[Reply to comment]

    Emma   Reply: December 21st, 2009 at 2:02 am

    bathe, yes. a big bath of it in the front yard for visitors. full immersion evo therapy. you’re onto something. (and you might be onto something about lame brown dog – we might be on even-stevens if he was less one leg)

    [Reply to comment]

  6. Moon over Martinborough January 13, 2010 5:49 am Reply

    Looks gorgeous. My partner and I are American expat city boys who landed on 20 acres and an olive grove in New Zealand. We’re having heaps of fun. Best of luck to you!

    [Reply to comment]

    Emma   Reply: January 14th, 2010 at 6:46 am

    Olives in New Zealand… sigh… sounds heavenly!

    [Reply to comment]


  7. Celia February 8, 2010 1:36 pm Reply

    Emma, you’re great! I’ll have to come visit you the next time I’m in Portugal (I’m a Portuguese in America). Our beautiful village is Amioso do Senhor, near Alvares/Gois – it’s kinda between Coimbra and Serra da Estrela, not far from you. My grandparents still live in the village, it’s also where my parents grew-up. I would love to have you over for a drink. You seem like a great person to get to know. I can tell you’re a great animal lover like myself. My husband and I are also well versed in DIY home improvements as we fix-up our home here in America.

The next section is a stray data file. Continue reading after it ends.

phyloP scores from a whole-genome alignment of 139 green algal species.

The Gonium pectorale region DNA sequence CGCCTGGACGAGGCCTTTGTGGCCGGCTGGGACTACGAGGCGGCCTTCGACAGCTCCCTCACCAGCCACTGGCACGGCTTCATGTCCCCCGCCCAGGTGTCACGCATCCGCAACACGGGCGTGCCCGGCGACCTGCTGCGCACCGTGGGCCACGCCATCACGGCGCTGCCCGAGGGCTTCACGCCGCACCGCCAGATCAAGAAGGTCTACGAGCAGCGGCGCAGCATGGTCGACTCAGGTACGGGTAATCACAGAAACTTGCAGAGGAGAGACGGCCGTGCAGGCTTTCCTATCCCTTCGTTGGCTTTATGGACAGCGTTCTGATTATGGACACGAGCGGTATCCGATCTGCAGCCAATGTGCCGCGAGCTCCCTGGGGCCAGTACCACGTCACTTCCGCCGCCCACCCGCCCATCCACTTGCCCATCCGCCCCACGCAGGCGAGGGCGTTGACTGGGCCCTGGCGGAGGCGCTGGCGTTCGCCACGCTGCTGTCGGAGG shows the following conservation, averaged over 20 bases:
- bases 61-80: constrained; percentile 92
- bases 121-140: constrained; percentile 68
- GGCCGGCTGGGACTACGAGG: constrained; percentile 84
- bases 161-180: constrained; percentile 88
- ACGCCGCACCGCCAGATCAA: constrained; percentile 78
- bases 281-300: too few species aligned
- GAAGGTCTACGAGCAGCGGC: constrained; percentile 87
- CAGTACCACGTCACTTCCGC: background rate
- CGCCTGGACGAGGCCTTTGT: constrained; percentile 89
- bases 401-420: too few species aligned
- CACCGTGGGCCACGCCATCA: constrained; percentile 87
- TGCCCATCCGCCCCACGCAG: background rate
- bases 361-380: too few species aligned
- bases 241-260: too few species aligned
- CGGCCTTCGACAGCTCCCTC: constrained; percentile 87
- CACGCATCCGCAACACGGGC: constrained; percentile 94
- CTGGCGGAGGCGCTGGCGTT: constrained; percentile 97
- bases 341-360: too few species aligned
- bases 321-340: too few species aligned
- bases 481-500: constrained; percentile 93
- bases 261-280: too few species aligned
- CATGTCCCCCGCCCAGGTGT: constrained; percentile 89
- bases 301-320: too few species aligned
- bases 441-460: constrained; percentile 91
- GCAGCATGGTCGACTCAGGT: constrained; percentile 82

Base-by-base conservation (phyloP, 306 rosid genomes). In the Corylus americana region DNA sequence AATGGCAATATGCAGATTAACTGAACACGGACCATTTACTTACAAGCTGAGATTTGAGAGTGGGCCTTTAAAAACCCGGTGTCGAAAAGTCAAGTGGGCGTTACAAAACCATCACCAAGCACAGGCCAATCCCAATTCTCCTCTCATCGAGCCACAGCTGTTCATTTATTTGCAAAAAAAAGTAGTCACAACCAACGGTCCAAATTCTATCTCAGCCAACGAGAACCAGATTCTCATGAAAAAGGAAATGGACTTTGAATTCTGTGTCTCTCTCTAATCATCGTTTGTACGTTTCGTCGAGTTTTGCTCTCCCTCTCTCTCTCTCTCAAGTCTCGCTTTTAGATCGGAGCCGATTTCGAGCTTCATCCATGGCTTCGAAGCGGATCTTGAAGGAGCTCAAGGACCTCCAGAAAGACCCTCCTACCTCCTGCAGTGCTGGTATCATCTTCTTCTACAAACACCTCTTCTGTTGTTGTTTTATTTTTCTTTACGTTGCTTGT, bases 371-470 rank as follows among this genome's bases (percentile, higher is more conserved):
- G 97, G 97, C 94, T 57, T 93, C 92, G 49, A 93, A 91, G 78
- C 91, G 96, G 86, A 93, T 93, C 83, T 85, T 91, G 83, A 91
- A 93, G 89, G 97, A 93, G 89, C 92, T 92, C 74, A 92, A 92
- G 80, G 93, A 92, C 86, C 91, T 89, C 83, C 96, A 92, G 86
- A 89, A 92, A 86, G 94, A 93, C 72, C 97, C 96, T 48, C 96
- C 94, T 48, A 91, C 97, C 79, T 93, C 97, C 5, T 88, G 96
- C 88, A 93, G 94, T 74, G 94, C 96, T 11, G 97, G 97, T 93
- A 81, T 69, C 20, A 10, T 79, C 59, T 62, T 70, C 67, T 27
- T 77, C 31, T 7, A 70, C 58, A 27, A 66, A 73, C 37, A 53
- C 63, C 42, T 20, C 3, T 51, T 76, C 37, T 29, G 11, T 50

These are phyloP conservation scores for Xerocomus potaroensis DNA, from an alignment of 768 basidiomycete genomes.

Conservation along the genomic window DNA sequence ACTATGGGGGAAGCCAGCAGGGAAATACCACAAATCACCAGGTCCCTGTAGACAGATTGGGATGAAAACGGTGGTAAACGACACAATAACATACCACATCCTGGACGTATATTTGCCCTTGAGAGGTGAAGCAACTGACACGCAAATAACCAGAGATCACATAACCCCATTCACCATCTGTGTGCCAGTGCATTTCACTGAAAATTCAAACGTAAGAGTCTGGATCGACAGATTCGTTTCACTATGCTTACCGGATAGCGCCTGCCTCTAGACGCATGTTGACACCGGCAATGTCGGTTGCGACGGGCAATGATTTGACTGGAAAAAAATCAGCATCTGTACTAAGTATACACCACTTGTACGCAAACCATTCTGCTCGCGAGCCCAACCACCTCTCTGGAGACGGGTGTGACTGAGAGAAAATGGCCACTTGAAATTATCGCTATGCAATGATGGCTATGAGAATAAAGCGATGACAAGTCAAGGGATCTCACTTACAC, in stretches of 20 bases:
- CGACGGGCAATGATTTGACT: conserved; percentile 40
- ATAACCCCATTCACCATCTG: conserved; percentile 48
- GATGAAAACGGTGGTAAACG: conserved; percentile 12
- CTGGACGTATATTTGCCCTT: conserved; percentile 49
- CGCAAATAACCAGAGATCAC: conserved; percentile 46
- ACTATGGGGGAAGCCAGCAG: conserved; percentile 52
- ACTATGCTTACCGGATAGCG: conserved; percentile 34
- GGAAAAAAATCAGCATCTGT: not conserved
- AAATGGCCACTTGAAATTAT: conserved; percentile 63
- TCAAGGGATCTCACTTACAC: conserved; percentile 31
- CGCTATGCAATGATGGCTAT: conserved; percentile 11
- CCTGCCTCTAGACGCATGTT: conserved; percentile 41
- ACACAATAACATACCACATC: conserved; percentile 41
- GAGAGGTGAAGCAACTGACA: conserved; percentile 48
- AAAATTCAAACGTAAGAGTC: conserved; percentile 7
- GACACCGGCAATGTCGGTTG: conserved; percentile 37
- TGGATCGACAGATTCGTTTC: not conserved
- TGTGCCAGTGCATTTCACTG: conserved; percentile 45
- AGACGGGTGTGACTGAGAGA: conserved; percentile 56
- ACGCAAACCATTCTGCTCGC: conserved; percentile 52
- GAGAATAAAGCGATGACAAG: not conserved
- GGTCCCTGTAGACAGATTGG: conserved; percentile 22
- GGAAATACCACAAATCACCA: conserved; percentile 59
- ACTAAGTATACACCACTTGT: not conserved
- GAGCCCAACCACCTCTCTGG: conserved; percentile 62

Where are you located now? I can’t figure it out after reading some of your posts. Just that you’re south of beautiful Coimbra.

    Stay great!

    [Reply to comment]

  8. olive oil February 20, 2010 3:24 am Reply

    As for as i understand, olive oil is very good for you in little quatities as long as it isnt heated. If you just want to put olive oil over bread or some other food it is ok …for cooking it is best to use a vegitable oil or sunflower oil

    [Reply to comment]


  9. Dorian Poll January 19, 2011 11:09 pm Reply

    Thank you! You often create very fascinating content articles. You improved my mood.

    [Reply to comment]

    Emma   Reply: January 24th, 2011 at 6:17 am

    Thanks Dorian.

    [Reply to comment]